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Chosen for Our Children

April 20, 2020

“No, for I have chosen him, that he may charge his children and his household after him to keep the way of the Lord by doing righteousness and justice; so that the Lord may bring about for Abraham what he has promised him.” Genesis 18:19

Today is Day 36 of Dispatches from a Suburban Parson During a Pandemic. Day 36. That means we’ve entered week six of this experience. I confess that, six weeks ago, I did not believe this would go on for so long. Debate continues as to when we should “open up” and what that will look like. My non-expert opinion continues to be that we shouldn’t rush things, lest we plunge ourselves back into another spike in the virus.

So, what to do with all of this time at home? For those of us who are parents of young children, the promises we made when our children were baptized are of greater importance than ever. Yes, we certainly spend time focused on their e-learning (giving thanks for great teachers along the way!). We focus on their physical and emotional well-being. We balance the desire to make the most of this time with the grace to remember that, right now, good enough is good enough.

The promises made at baptism remind us that there is other work to tend to in the lives of our children. We have promised to raise them in the faith, teaching them the Lord’s Prayer, the Creed, and the Ten Commandments, instilling in them a love for God’s Word, and showing them what it means to live within the baptismal covenant, leading godly lives until the day of Jesus Christ.

Today’s Old Testament passage selected for the Moravian Daily Texts speaks of the call and covenant given to Abraham and Sarah. It was not for them alone, but for their household and children, too. Abraham and Sarah were called to teach their children to lead lives of righteousness and justice. Our baptismal promises for our children call us to do the same.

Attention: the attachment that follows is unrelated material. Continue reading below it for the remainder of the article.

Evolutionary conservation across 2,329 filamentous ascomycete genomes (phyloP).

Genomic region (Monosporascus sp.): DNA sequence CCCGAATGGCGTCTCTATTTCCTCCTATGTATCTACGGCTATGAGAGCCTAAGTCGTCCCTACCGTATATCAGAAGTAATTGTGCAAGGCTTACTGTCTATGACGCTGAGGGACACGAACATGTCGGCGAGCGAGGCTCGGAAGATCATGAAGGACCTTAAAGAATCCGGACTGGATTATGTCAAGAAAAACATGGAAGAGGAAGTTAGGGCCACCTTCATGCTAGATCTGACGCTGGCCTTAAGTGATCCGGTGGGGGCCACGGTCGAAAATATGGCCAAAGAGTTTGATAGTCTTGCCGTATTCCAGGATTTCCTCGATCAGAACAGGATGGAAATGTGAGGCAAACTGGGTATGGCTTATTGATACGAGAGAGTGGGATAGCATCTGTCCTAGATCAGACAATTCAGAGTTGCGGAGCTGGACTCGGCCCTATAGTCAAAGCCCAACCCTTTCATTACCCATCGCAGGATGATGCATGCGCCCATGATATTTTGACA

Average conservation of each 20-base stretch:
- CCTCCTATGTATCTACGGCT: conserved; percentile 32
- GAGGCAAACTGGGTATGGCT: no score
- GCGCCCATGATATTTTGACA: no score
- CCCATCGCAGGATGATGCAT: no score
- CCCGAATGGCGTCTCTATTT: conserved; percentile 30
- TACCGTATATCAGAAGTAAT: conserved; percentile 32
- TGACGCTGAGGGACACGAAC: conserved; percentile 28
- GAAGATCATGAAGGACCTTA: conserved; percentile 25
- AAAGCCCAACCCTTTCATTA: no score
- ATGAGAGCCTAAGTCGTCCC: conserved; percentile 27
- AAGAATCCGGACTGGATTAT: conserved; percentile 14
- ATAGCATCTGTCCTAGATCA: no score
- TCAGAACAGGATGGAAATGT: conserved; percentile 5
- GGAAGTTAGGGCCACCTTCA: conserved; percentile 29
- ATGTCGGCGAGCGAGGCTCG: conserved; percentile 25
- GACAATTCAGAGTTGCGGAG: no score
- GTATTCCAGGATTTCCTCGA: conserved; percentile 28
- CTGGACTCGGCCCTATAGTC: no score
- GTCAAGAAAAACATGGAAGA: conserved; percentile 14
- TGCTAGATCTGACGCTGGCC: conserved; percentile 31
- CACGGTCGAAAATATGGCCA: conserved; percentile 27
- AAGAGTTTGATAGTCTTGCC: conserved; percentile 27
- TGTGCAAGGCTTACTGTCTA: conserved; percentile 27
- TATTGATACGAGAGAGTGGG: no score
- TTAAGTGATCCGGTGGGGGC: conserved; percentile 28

Hopefully, when we are free to move about again, our children will have a sense of the privilege that it is to be with other people and will, therefore, treat them with kindness and compassion, in righteousness and with justice. I hope that I am able to help them learn such a way of life, even as I constantly relearn it for myself.

And for those of you without children, or whose children are grown and flown; for those of you missing the presence of your grandchildren or seeing kids at the children’s sermon: First, I invite you to pray for us. Raising children is the work not just of the family, but of the church. We can’t wait until our kids can see you again! And second, remember that the promise of the covenant is for you, too. We are all children of God’s promise. May we all seek righteousness and justice in these days.

Be well, friends. You are loved.

God of love, we thank you for our families and friends, near and far. Keep us connected while we are apart. Help parents manage all that needs to be done, and learn from our children even as they teach us. Use this time to make us better people, ever more faithful. In Jesus’ name. Amen.

From → COVID-19

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